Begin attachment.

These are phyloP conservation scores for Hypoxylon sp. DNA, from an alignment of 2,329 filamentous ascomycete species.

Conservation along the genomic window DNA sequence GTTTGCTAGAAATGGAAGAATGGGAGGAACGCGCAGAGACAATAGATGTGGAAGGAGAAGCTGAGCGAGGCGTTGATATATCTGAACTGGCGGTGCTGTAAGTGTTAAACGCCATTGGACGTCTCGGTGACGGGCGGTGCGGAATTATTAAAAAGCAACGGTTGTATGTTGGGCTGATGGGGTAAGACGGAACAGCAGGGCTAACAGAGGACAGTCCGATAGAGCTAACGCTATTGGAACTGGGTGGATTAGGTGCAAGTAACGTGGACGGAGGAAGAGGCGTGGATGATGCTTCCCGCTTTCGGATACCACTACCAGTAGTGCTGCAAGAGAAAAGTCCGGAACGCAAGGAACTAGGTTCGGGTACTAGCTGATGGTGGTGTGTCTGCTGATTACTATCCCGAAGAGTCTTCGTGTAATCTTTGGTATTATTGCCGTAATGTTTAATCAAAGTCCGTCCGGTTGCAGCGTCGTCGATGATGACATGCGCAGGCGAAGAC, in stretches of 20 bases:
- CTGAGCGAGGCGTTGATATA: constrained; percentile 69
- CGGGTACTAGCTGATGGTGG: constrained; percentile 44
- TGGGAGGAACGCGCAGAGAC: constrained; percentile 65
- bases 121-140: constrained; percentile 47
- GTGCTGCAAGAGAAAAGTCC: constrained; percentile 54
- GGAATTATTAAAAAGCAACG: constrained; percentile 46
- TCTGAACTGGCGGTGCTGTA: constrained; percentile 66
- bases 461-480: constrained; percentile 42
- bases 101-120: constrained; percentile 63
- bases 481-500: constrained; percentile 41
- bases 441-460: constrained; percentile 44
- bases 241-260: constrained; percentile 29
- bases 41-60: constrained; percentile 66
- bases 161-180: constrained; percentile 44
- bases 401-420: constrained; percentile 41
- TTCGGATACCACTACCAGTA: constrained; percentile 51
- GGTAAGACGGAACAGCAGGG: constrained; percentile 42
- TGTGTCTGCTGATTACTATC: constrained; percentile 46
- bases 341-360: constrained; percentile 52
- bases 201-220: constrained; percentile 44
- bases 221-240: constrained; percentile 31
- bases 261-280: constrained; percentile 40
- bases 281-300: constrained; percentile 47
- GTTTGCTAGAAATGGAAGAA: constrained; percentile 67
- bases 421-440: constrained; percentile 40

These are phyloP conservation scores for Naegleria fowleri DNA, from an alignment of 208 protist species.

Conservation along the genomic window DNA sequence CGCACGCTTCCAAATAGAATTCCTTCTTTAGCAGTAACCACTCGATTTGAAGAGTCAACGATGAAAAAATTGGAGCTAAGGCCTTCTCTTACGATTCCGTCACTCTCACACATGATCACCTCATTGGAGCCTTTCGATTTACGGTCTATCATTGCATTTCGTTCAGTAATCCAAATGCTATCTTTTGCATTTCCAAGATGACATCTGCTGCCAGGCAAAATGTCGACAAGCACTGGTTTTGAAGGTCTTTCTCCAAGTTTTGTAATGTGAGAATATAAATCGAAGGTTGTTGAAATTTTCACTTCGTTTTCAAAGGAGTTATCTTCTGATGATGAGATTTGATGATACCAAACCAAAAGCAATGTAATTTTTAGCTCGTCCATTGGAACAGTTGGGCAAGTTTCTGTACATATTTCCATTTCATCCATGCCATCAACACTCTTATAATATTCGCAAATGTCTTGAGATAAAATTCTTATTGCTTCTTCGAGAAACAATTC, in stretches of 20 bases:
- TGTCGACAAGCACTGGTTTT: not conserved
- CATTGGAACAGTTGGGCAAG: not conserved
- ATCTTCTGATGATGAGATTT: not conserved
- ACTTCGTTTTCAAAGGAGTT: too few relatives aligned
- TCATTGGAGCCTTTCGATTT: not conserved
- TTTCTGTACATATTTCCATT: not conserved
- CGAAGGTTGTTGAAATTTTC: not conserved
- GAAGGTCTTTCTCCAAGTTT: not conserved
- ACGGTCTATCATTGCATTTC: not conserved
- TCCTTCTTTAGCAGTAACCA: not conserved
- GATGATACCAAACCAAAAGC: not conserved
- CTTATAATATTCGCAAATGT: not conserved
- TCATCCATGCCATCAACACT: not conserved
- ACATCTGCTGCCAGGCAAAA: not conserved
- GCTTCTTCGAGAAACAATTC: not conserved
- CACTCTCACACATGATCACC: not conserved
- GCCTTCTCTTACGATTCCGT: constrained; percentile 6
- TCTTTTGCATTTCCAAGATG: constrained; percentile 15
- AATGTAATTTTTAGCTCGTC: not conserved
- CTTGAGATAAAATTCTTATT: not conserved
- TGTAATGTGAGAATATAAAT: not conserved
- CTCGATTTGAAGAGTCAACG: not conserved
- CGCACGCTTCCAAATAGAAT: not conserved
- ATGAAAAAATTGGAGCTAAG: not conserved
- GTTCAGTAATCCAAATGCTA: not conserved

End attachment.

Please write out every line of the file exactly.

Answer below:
These are phyloP conservation scores for Hypoxylon sp. DNA, from an alignment of 2,329 filamentous ascomycete species.

Conservation along the genomic window DNA sequence GTTTGCTAGAAATGGAAGAATGGGAGGAACGCGCAGAGACAATAGATGTGGAAGGAGAAGCTGAGCGAGGCGTTGATATATCTGAACTGGCGGTGCTGTAAGTGTTAAACGCCATTGGACGTCTCGGTGACGGGCGGTGCGGAATTATTAAAAAGCAACGGTTGTATGTTGGGCTGATGGGGTAAGACGGAACAGCAGGGCTAACAGAGGACAGTCCGATAGAGCTAACGCTATTGGAACTGGGTGGATTAGGTGCAAGTAACGTGGACGGAGGAAGAGGCGTGGATGATGCTTCCCGCTTTCGGATACCACTACCAGTAGTGCTGCAAGAGAAAAGTCCGGAACGCAAGGAACTAGGTTCGGGTACTAGCTGATGGTGGTGTGTCTGCTGATTACTATCCCGAAGAGTCTTCGTGTAATCTTTGGTATTATTGCCGTAATGTTTAATCAAAGTCCGTCCGGTTGCAGCGTCGTCGATGATGACATGCGCAGGCGAAGAC, in stretches of 20 bases:
- CTGAGCGAGGCGTTGATATA: constrained; percentile 69
- CGGGTACTAGCTGATGGTGG: constrained; percentile 44
- TGGGAGGAACGCGCAGAGAC: constrained; percentile 65
- bases 121-140: constrained; percentile 47
- GTGCTGCAAGAGAAAAGTCC: constrained; percentile 54
- GGAATTATTAAAAAGCAACG: constrained; percentile 46
- TCTGAACTGGCGGTGCTGTA: constrained; percentile 66
- bases 461-480: constrained; percentile 42
- bases 101-120: constrained; percentile 63
- bases 481-500: constrained; percentile 41
- bases 441-460: constrained; percentile 44
- bases 241-260: constrained; percentile 29
- bases 41-60: constrained; percentile 66
- bases 161-180: constrained; percentile 44
- bases 401-420: constrained; percentile 41
- TTCGGATACCACTACCAGTA: constrained; percentile 51
- GGTAAGACGGAACAGCAGGG: constrained; percentile 42
- TGTGTCTGCTGATTACTATC: constrained; percentile 46
- bases 341-360: constrained; percentile 52
- bases 201-220: constrained; percentile 44
- bases 221-240: constrained; percentile 31
- bases 261-280: constrained; percentile 40
- bases 281-300: constrained; percentile 47
- GTTTGCTAGAAATGGAAGAA: constrained; percentile 67
- bases 421-440: constrained; percentile 40

These are phyloP conservation scores for Naegleria fowleri DNA, from an alignment of 208 protist species.

Conservation along the genomic window DNA sequence CGCACGCTTCCAAATAGAATTCCTTCTTTAGCAGTAACCACTCGATTTGAAGAGTCAACGATGAAAAAATTGGAGCTAAGGCCTTCTCTTACGATTCCGTCACTCTCACACATGATCACCTCATTGGAGCCTTTCGATTTACGGTCTATCATTGCATTTCGTTCAGTAATCCAAATGCTATCTTTTGCATTTCCAAGATGACATCTGCTGCCAGGCAAAATGTCGACAAGCACTGGTTTTGAAGGTCTTTCTCCAAGTTTTGTAATGTGAGAATATAAATCGAAGGTTGTTGAAATTTTCACTTCGTTTTCAAAGGAGTTATCTTCTGATGATGAGATTTGATGATACCAAACCAAAAGCAATGTAATTTTTAGCTCGTCCATTGGAACAGTTGGGCAAGTTTCTGTACATATTTCCATTTCATCCATGCCATCAACACTCTTATAATATTCGCAAATGTCTTGAGATAAAATTCTTATTGCTTCTTCGAGAAACAATTC, in stretches of 20 bases:
- TGTCGACAAGCACTGGTTTT: not conserved
- CATTGGAACAGTTGGGCAAG: not conserved
- ATCTTCTGATGATGAGATTT: not conserved
- ACTTCGTTTTCAAAGGAGTT: too few relatives aligned
- TCATTGGAGCCTTTCGATTT: not conserved
- TTTCTGTACATATTTCCATT: not conserved
- CGAAGGTTGTTGAAATTTTC: not conserved
- GAAGGTCTTTCTCCAAGTTT: not conserved
- ACGGTCTATCATTGCATTTC: not conserved
- TCCTTCTTTAGCAGTAACCA: not conserved
- GATGATACCAAACCAAAAGC: not conserved
- CTTATAATATTCGCAAATGT: not conserved
- TCATCCATGCCATCAACACT: not conserved
- ACATCTGCTGCCAGGCAAAA: not conserved
- GCTTCTTCGAGAAACAATTC: not conserved
- CACTCTCACACATGATCACC: not conserved
- GCCTTCTCTTACGATTCCGT: constrained; percentile 6
- TCTTTTGCATTTCCAAGATG: constrained; percentile 15
- AATGTAATTTTTAGCTCGTC: not conserved
- CTTGAGATAAAATTCTTATT: not conserved
- TGTAATGTGAGAATATAAAT: not conserved
- CTCGATTTGAAGAGTCAACG: not conserved
- CGCACGCTTCCAAATAGAAT: not conserved
- ATGAAAAAATTGGAGCTAAG: not conserved
- GTTCAGTAATCCAAATGCTA: not conserved